Sunday, November 22, 2015

Horus Heresy Review: Damocles Command Rhino

Background.
Demonstrating that the Ultramarines are capable of innovation, the Damocles is effectively a special communications tank capable of many nifty features, but is ultimately still a rhino chassis.

Strengths. 
Not scattering within a large radius when deep striking in to play; allowing the controlling player to tweak their own reserves rolls by +/-1; causing more serious deep strike mishaps to enemies; and a bombardment to top it all off!

The last of these is critical: a S8 AP3 large blast is terrific, even if its only once per game. A few of these kind of blasts from other sources can be a game changer for obvious reasons.

In an army that is dependant on deep striking (and perhaps messing around with enemy reserves -- see Remus Ventanus, or Alpha Legion Rite of War) it can be a great asset.

Note: Ultramarines can carry two of these in an army list as a unique bonus, the second coming from a dedicated transport choice for a Master of Signal.

Weaknesses.
This tank is still a rhino. It still has AV=11 and suffers accordingly.

Builds.
Damocles (no upgrades).
This tank is worth the costs so long as you manage to get off the focused bombardment in early turns.

Damocles, extra armour, hunter-killer missile (120 points).
A bit more upgraded, with a fun missile and a bit more durability. Add in a dozer blade to taste depending on your own preferences and play style. 

Saturday, November 21, 2015

Horus Heresy Review: Captain Remus Ventanus

Background.
Remus Ventanus of the Ultramarines made a name for himself on Calth. Gathering the remnants of the 4th to him, he allowed the surviving tech-priest to finish regaining control of the orbital defence grid and then went straight on the rally the Ultramarines in an impressive fight back against the Word Bearers. In the later underground war, he became known as the Saviour of Calth and his name rings through the background history of 30k because of it.

Strengths.
Ventanus puts enemy players at a disadvantage by toying with their reserve rolls by one pip negatively, at the expense of the enemy player being able to re-roll.

His warlord trait allows Ultramarines to gain the stubborn rule when they're basically on top of an objective. This is a great boon for the team and can be a late-game game winner for the Ultramarines.

Along with a legion standard, nuncio vox, he is a force to be reckoned with.

Weaknesses.
Fundamentally, he still has only a 3+ armour save. In effect, he is a legion centurion with the bog-standard power sword and bolt pistol combination. Its nothing to write home about to be honest. Controlling players should therefore regard him as a cheap-ish HQ - or a legion centurion with master of the legion rule.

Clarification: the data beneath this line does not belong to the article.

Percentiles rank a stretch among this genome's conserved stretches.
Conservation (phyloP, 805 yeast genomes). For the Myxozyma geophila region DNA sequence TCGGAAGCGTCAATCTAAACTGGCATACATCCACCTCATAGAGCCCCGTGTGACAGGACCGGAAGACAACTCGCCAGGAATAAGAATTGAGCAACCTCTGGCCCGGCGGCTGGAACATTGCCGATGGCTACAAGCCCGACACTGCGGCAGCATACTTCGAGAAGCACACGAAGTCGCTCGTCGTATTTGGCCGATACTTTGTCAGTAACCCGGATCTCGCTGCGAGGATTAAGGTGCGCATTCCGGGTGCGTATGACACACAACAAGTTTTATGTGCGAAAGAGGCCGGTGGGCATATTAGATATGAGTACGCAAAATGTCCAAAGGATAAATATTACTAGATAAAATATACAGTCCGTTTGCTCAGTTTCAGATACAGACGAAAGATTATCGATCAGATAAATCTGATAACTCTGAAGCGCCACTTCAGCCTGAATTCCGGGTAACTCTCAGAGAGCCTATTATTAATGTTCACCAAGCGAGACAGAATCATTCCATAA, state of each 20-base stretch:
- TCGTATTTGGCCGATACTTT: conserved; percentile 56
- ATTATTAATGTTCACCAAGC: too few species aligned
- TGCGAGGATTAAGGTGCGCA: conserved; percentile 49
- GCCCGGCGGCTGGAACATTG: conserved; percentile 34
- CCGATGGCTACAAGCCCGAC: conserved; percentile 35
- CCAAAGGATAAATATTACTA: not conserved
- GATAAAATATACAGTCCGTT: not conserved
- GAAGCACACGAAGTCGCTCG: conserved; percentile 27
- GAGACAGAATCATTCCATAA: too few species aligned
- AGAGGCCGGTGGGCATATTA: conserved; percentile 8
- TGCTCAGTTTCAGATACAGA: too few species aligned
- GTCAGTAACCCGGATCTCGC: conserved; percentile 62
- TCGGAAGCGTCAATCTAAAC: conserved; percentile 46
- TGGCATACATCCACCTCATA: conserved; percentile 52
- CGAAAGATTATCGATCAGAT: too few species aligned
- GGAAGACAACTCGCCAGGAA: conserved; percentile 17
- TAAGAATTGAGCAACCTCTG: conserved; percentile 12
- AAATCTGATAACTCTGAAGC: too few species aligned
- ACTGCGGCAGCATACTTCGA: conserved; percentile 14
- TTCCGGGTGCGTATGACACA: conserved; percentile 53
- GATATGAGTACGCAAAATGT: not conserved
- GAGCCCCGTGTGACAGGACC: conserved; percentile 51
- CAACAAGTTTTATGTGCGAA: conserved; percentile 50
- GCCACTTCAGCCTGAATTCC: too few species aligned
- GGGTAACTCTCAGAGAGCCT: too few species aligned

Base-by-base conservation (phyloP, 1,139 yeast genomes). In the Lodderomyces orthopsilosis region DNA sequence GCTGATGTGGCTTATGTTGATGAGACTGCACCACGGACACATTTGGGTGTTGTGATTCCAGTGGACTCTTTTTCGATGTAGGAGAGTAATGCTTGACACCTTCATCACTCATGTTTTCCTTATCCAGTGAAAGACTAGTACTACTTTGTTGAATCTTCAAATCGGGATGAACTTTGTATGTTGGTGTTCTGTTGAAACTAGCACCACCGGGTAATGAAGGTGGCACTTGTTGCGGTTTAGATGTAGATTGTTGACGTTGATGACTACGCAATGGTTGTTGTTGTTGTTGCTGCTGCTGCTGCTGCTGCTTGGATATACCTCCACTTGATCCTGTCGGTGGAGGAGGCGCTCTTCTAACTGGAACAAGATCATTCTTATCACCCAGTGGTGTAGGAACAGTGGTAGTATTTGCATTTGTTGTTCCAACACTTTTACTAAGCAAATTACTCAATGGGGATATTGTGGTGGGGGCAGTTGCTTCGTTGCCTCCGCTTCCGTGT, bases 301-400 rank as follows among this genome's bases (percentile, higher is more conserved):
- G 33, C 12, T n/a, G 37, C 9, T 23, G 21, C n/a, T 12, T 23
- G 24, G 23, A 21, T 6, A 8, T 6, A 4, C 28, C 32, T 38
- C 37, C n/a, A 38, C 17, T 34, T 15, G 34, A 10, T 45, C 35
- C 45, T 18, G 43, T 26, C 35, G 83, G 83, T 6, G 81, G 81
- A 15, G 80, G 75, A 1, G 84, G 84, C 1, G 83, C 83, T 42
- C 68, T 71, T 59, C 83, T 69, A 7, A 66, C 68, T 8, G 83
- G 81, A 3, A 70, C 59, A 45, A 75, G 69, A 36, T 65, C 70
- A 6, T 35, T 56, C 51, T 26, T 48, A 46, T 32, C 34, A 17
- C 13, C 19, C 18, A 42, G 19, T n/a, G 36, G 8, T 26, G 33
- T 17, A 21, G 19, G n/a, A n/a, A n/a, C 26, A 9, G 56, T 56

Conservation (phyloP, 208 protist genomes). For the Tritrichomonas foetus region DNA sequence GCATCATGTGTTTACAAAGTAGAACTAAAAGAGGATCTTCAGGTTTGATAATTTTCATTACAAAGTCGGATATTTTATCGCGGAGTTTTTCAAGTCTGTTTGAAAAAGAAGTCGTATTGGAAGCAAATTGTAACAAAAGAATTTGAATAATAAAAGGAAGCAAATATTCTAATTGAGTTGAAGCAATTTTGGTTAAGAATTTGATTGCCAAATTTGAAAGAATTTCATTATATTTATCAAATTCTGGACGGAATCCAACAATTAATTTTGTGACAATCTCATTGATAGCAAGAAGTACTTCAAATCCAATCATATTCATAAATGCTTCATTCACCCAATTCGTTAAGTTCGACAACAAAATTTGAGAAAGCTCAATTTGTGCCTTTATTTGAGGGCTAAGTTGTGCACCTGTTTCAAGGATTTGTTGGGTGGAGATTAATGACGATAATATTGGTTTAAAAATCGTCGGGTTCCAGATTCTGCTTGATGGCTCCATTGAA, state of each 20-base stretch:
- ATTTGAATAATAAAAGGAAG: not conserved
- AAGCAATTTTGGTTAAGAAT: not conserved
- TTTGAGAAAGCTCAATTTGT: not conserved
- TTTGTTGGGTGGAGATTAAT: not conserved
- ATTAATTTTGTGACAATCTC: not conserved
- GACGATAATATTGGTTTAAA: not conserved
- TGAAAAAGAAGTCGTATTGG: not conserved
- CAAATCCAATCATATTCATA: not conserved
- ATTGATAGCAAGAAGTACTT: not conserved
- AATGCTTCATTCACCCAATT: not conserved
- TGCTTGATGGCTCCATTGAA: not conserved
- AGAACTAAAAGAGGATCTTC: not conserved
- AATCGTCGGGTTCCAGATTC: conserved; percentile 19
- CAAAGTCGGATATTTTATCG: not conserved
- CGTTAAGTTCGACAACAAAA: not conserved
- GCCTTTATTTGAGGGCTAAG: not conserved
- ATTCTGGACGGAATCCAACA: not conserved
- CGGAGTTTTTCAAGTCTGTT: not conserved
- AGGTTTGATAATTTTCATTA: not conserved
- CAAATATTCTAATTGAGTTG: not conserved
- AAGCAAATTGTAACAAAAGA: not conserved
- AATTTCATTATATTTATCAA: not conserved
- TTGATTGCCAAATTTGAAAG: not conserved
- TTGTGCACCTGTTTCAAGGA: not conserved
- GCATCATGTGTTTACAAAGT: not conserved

Overall.
Ventarus allows two things to happen. The first is that he can cause the Ultramarines to have two legion standards on the board at once (when combined with a command squad or Invictarus squad). Secondly, he can mess around with the enemies reserves. This is superbly effective in concert with a land raider proteus upgraded with exploratory augury web. Add in a Damocles command rhino and it starts to look bad for enemies that are relying on deep strikes!

Friday, November 20, 2015

Horus Heresy Review: Fulmentarus Terminator Strike Squad

Background.
One day, Guilliman looked around and deigned to notice his brother, Perturabo and his Iron Warriors. He saw his Tyrant Siege Terminator Squads and decided that it looked good. And in a very none-40k move decided to adopt it. And make it better. Because that's the kind of thing that went down in 30k. Innovation. Sharing of ideas. And so forth.

Strengths.
At a base level, these marines are cataphractii terminators with power mauls, combi-bolters and something that is called a "Peritarch targeter". To be clear, the Peritarch is not the missile launcher system that the Tyrant Siege Terminators have -- its just the targeter. To get the cyclone missile launcher, you have to pay extra. Or perhaps you'd like reaper autocannons instead.?

The Peritarch has advanced solutions the depend on the entire squad making scanning sweeps of the battlefield. It therefore functions at higher levels of operation the more models there are in a squad. At or above 8, cover saves are diminished by one pip. At or above 5, tank hunters. At or above 2, night vision. It therefore means that having a full strength squad is a must here to be maximally effective. Other than that, the Peritarch is basically a cyclone missile launcher.

And I almost forgot to state that these marines have increase BS which means they're going to be hitting more than they're brothers on average. Compared to the Iron Warriors they're based on, these Ultramarines are going to be much better at taking out tanks. But not better against buildings.

Weaknesses. 
I don't rate the power mauls well. I would therefore encourage players to think about upgrading to power axes - which are free - when they build their squads for the valuable AP2 they provide. A power sword could be entertained as well, but an axe is probably what they want to be wielding.

These guys are also heavy support squads and not elites. They're not going to be holding positions.

Other than that, they don't have a great range of upgrades. No combi-plasmas -- only meltas. No chainfists - only power fists. And they get expensive very quickly. The price issue is what is they big draw back here. I feel other squads can do similar things better and more efficiently.

Builds.